Former Governor Thomas Meskill dead at 79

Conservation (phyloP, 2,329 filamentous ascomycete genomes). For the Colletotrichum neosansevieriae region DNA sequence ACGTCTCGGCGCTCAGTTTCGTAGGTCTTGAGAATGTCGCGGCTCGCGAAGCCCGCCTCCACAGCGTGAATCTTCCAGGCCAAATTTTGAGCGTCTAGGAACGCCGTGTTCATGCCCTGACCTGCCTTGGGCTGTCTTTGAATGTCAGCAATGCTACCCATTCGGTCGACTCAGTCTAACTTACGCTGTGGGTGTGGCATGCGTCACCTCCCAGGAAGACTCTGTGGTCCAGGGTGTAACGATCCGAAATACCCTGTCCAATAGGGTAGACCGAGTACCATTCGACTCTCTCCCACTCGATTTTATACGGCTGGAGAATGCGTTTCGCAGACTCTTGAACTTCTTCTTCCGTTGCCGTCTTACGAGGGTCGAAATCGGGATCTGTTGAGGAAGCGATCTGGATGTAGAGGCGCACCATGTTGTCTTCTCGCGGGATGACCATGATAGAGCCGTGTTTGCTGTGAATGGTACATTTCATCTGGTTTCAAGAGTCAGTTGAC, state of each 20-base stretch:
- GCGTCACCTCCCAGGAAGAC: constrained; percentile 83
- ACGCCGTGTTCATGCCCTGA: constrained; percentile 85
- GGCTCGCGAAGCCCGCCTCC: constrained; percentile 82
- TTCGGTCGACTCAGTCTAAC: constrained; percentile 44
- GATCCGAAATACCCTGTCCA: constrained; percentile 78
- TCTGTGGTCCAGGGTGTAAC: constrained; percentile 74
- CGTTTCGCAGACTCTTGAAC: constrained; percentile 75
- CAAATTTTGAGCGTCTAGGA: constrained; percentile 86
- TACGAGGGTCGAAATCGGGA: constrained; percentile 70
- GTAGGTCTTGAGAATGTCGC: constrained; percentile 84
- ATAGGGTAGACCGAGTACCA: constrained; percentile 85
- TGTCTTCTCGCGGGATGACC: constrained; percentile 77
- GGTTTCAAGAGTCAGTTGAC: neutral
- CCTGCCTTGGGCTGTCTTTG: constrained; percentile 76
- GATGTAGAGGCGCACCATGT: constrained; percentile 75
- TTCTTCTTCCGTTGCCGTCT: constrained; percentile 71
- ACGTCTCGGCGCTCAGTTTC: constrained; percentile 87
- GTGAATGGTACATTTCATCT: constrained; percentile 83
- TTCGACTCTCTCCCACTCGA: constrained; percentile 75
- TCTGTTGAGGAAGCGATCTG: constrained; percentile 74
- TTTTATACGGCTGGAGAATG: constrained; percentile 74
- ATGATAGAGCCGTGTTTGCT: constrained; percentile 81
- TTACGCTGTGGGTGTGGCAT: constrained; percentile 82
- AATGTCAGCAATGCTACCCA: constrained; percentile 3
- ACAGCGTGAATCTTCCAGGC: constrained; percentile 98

Former Gov. and U.S. Rep. Thomas J.Meskill died early Monday in Florida, his wife said. He was 79. He had the blood disorder myelodysplasia and had gone to theBethesda Memorial Hospital in Boynton Beach, Fla., on Sunday tohave blood drawn. Mary Meskill, his wife of 52 years, said he diedof a heart attack at the hospital about 4 a.m. Thomas Meskill, a Republican, was governor from 1971 to 1975. In a brief phone interview from her home in Delray Beach, Fla.,Mary Meskill said she was too distraught to answer questions. "We're grieving," she said. Asked about her husband's life, she said, "He was a powerhouse.That we know." Mary Meskill said a funeral has not been scheduled, but it willbe held in Meskill's hometown of New Britain. He first ran for office in 1958, when he made an unsuccessfulbid for the state Senate. The following year, he ran for mayor andnarrowly lost. Meskill won in 1962 and served as mayor until 1964. He was elected to Congress representing the 6th District in 1966and served until 1970. He was elected governor in 1971. When he entered office, thestate had a $260 million deficit. By 1973, the deficit had beenerased and the state treasury had a surplus of $65 million. During Meskill's tenure, the Department of EnvironmentalProtection was established and a state lottery system wasinstituted as Meskill's alternative to a state income tax. In 1975, President Gerald Ford named him a judge on the U.S.Court of Appeals for the 2nd Circuit, and he served until 1993.During his last year on the bench, Meskill was chief judge. Former U.S. Rep. Nancy Johnson, a friend of Meskill's, said hetranscended politics and connected with all of those he served. "It was a trust that he engendered in people and the quality ofservice that he provided that enabled him to be mayor and thencongressman and then ultimately governor and judge," she said."That is a quality that in today's world people are longing for." House Speaker James Amann, D-Milford, said Meskill waswell-respected at the Capitol, even though he had left office yearsago. "I can tell you that I never heard anything negative aboutGovernor Meskill," he said. "He was a good leader and managedthis state very well." New London Superior Court Judge Robert Leuba, who was legalcounsel to Meskill from 1973 to 1975, said Meskill brought aboutpension reform, requiring companies to set aside money to guardagainst pension losses in case of bankruptcies. He also creditedMeskill with establishing one of the first state environmentalprotection agencies in the U.S. "He brought more advancements to Connecticut than people willever know," Leuba said.

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